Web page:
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Taking right and wrong off the table

In the bakery department of a grocery store last week, a woman walked up to select a freshly baked cookie from the mouth-watering selection of items. She whispered to me conspiratorially, “I just can’t give up these cookies!” I asked her if they made her happy and without meeting my eyes, said that yes before she quickly whisked herself away.

That chance encounter has me pondering what we are doing to ourselves when it comes to nutrition. There are so many stories about what is “good” for us (leaving us to navigate the “bad” waters with fear and guilt). These stories are so entwined in our belief systems that we often don’t even see that they’re really there. And are oftentimes driving our decision about what to choose.

What if you have a body that truly can receive anything? What if the truth of it all is that at the core of everything – food, drinks, clothes, humans – is an essential vibration of love? And when we connect into that vibration within ourselves, and then connect into that same energy for whatever is on our plate, then the whole game changes?

Digestion is a process that happens under the parasympathetic nervous system. This is the part of your nervous system that helps you recover from stressors and manages the body during rest. If the mind is actively judging what you are eating, creating verdicts of right and wrong, chances are this is also triggering the “inner critic,” which typically stresses us out because the story it create about ourselves is so harsh. This chain reaction of self-induced tension stimulates the sympathetic (fight or flight) part of the nervous system, reducing our ability to receive and digest whatever is on our plate. This can create a vicious cycle where our body’s feedback reflects our fears that we shouldn’t have just eaten whatever we did.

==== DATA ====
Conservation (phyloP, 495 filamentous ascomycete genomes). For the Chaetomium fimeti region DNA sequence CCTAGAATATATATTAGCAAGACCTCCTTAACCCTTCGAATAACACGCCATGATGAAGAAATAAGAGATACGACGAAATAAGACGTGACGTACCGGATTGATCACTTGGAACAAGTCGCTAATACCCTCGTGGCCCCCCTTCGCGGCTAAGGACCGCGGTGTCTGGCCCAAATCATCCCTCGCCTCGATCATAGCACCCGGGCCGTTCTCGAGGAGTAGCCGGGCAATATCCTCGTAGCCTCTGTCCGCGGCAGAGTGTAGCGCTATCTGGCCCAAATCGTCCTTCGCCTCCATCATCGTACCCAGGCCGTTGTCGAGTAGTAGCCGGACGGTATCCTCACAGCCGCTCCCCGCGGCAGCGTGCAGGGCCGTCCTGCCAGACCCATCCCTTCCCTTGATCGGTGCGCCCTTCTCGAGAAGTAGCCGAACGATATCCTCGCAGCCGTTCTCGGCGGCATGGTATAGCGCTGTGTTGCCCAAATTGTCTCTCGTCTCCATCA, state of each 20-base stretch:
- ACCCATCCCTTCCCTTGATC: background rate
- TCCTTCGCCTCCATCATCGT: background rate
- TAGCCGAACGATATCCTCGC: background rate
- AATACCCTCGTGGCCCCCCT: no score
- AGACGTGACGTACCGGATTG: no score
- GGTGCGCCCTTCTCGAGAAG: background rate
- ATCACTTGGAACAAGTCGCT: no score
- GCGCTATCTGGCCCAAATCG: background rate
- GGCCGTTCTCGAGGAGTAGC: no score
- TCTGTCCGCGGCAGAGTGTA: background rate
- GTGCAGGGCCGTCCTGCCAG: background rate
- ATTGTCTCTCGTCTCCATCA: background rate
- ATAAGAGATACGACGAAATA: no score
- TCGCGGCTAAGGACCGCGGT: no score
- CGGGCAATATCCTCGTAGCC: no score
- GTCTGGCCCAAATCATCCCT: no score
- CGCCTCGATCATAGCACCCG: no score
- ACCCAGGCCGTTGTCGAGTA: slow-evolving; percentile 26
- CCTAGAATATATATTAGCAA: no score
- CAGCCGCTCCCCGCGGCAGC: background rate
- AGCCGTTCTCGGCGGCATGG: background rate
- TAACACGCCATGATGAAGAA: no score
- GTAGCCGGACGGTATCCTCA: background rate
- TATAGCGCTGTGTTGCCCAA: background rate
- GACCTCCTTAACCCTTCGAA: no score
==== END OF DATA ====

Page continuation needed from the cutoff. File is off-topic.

We can break the pattern by actively stimulating the vagus nerve, a major player in the sympathetic nervous system. You can do that by breathing deeply into your belly three to six times before you eat. Singing or chanting also stimulates the vagus nerve. Laughing is another way to nudge your system into low gear.

The most important piece of this is being present. This includes noticing the stories of the mind and breathing them into your heart with love and compassion. Presence means noticing the expectations that instantly arise when you make a choice and bringing yourself back to what you are actually experiencing. Being open to whatever is here in this moment. If your body does have a reaction or feels uncomfortable, noticing that you might be valuing that experience as bad or wrong and practicing embracing whatever your body is feeling instead.

When we take the stories off the table, we find much more joy and pleasure in appreciating what’s here. This opens us up to receiving nourishment in all places!

Nicola Dehlinger is a naturopathic doctor at Pura Vida Natural Healthcare in Durango. She can be reached at 426-1684 or www.puravidahealthcare.com.